Are you underinsured or over insured? Quite possibly, both.

By Tuesday, September 1, 2015 0 No tags Permalink 5

Every year, I look forward to the end of winter. The sun rising earlier, the days getting longer, and no longer having to wear a couple of layers of clothes to keep warm.

Yes, I do live in Queensland and we don’t really have a winter, but having lived here all my life, once the temperature dips below about 10C, I start to look for snow, beanies and gloves which become standard attire early in the morning…….yes, I know I am soft!

The transition from winter to spring also presents a great opportunity to do a bit of spring cleaning of your own financial position. In the last month I have been prompted to do this by two very important pieces of information I have received.

One is my payment summary or group certificate for the financial year. All very scary, as it prompts me to think very carefully about my spending habits. Where did I spend all that money?

The second important piece of information that I receive is my superannuation statement and, for me, this is extremely important. As I have mentioned previously, I am 59 and I would like my superannuation balance to be my retirement safety net, not the age pension.

The investment returns on my fund up to 30th June have been quite good, the level of contributions have been reasonable, but the costs associated with my life insurance cover in super are a concern.

Do I really need to have this much insurance inside my superannuation if I also have insurance outside superannuation?

My insurance was very important, especially after we borrowed a large sum of money to buy our current house. The question I now ask is do I still need this level of coverage when the debt on the house is small and the cost of the insurance is impacting on the further growth in my superannuation balance?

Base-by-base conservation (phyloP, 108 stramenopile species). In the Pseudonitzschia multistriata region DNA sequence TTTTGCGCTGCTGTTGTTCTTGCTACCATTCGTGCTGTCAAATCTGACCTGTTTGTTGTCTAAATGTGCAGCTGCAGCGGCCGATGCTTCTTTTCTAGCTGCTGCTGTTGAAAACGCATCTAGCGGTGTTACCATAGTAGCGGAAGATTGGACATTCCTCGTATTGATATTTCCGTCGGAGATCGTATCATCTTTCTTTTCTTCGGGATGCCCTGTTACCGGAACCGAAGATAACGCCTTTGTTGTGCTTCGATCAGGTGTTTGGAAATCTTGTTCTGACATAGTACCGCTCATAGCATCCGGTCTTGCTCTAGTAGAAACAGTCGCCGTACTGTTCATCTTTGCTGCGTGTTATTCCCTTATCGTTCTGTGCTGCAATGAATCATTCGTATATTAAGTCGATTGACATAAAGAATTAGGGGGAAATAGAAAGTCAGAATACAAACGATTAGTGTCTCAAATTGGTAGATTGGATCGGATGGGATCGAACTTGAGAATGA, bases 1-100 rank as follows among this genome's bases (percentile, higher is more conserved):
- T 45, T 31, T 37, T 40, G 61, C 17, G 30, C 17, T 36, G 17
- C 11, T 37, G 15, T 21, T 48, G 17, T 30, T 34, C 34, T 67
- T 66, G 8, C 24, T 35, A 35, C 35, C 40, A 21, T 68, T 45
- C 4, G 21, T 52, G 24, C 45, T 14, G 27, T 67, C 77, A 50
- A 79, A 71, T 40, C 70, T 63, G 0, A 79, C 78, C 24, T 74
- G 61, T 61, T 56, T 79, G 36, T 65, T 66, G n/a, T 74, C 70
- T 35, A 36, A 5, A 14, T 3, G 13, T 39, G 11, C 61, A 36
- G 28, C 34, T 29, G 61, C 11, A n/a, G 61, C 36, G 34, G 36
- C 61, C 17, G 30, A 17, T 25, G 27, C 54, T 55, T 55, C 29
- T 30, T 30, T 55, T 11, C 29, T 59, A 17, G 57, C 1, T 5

My knee jerk reaction was no. I need to reduce my coverage, especially inside super, as the reduced premium cost will certainly help with the future growth of my superannuation. Surely, I don’t need as much Life or TPD, do I?

However, upon further review, I noticed that the largest premium was for my Income Protection insurance, and worryingly, that policy only covered me for two years, at a fraction of my current wage with a waiting period of only 30 days.

Do I need to increase the benefit payment period to age 65? Should I increase the monthly benefit to a more realistic level, and could I increase the waiting period to either 90 or 120 days? I have enough accrued leave to cover this period of time.

Most importantly, do I feel comfortable about making any of these decisions on my own? No! I may be an expert on Social Security, DVA and Aged Care, but I am not an expert on insurance.

Am I underinsured or over insured? Quite possibly I am both, I need to talk to someone to make sure that I have considered all the options and all the scenarios.

As I have often written in my blogs, don’t rely on your neighbors for advice. Talk to an expert and then make a decision once you have all the necessary correct information.

Our resident insurance expert, National Risk Manager, David Spiteri, will respond on this blog with his advice on my situation . Until then, I’ll sit tight.

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